Dantrell Blake’s life changed for the better because he got shot.
It’s sad it had to come to that, but better that it did than for the likely alternatives of Blake being shot again by now or having shot someone else.
Those are the usual outcomes for young men caught up in Chicago’s cycle of violence, where one shooting begets another, and Blake admits he was tempted.
“I definitely wanted to retaliate at first,” Blake told me of the March 2015 incident that left him with a bullet in his leg and anger in his 18-year-old brain.
But by the time he healed up well enough to carry out his thoughts of revenge, Blake had the start of a different mindset.
Now 21, Blake marvels at the changes in his life since then: opportunities to travel, to work, to earn money and express himself artistically through music, dance and even the obscure craft of glassblowing. Most of all, he’s happy for the opportunity “to be me,” as he puts it, a “me” he may not have entirely understood was inside him.
That didn’t happen by accident.
It happened because when Blake landed in the trauma unit at Stroger Hospital he was offered a chance to take part in the Healing Hurt People program.
The program, a collaboration between Stroger, University of Chicago Comer Children’s Hospital and Drexel University in Philadelphia, tries to intervene in the lives of young trauma victims — most with gunshot wounds — to help them mend emotionally as well as physically.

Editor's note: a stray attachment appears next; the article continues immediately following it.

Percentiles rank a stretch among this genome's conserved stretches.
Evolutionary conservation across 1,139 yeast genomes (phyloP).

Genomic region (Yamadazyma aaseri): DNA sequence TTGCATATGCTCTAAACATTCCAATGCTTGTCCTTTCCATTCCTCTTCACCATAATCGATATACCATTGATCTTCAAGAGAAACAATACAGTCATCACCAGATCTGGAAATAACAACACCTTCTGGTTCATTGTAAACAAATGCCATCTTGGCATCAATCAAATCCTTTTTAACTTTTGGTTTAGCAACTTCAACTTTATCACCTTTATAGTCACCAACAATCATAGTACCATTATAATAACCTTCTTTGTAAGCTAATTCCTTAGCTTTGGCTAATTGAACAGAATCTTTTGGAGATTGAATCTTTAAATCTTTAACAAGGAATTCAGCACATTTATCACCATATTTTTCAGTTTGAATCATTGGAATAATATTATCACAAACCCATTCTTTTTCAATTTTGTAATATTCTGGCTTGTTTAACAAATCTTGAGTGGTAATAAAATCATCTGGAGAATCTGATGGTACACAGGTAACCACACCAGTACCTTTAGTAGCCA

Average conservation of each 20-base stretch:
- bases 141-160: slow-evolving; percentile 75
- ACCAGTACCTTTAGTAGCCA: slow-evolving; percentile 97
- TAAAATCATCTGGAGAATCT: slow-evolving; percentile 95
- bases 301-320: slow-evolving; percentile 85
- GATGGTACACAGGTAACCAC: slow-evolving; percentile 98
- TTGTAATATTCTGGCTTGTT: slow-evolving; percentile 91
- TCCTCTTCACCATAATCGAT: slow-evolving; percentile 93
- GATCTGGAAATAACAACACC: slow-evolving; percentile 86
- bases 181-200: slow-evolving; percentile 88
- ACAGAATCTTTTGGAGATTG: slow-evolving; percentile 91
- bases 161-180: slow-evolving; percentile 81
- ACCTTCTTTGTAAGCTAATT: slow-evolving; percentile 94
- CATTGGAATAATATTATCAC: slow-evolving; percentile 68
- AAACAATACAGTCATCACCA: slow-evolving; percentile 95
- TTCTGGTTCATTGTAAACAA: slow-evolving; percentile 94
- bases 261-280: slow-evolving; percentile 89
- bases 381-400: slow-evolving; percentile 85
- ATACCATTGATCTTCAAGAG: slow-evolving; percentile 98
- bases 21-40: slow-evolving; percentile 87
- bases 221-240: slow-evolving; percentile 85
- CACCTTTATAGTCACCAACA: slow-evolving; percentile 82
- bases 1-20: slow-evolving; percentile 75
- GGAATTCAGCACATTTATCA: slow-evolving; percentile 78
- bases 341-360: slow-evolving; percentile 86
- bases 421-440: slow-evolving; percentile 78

They do that by first changing their mindset through counseling support groups that allow them to see other life possibilities, then providing them with educational and employment resources needed to get there.
“We get them at a time when they are open to it,” said Brad Stolbach, a pediatric trauma psychologist who serves as the program’s clinical director.
I interpret that to mean escaping death has a way of causing one to more carefully consider their life options.
In Blake’s case, he said he was certain the young man who chased him through his neighborhood, semi-automatic weapon blazing, would have killed him if he hadn’t run out of ammunition.
For most of these young gunshot victims, this is not their first exposure to trauma, said Rev. Carol Reese, a social worker who is the program director.
Blake told me that during a short period starting before and continuing after he was shot, he experienced the shooting death of his 14-year-old friend, Endia Martin, then an uncle killed in a hit-and-run, a cousin shot and killed, his own sister killed in a house fire, another cousin shot and killed and the shooting deaths of a “couple more of my friends.”
Blake said he realized: “It’s like something’s got to change.”
And so it was Blake who changed, with a big assist from Healing Hurt People.
He attended group sessions with other gunshot victims, gradually finding his voice and some coping skills. He finished high school and worked a while for a moving company. He began speaking at national conferences about his experiences, a huge leap for a kid who had rarely been out of the hood.
Through a sister program, Project FIRE, he learned the art of glassblowing, and now gets paid to teach it to others exposed to violence — something about the controlled danger of working with 2,000-degree molten glass that gets their minds off the everyday fight for survival.
Before joining Healing Hurt People, Blake performed his own “drill music,” a form of hip hop extolling drugs, money and guns.
Now, he writes songs with positive messages. A Canadian film crew in town for a story about PTSD in urban neighborhoods produced for him a professional music video he hopes will lead to bigger things.
Stroger’s Reese said fewer than 10 percent of those participating in Healing Hurt People have been shot again in the past three years.
Gun violence truly is a public health crisis, a contagion, and until we devote real resources to programs like this one, it will continue to spread.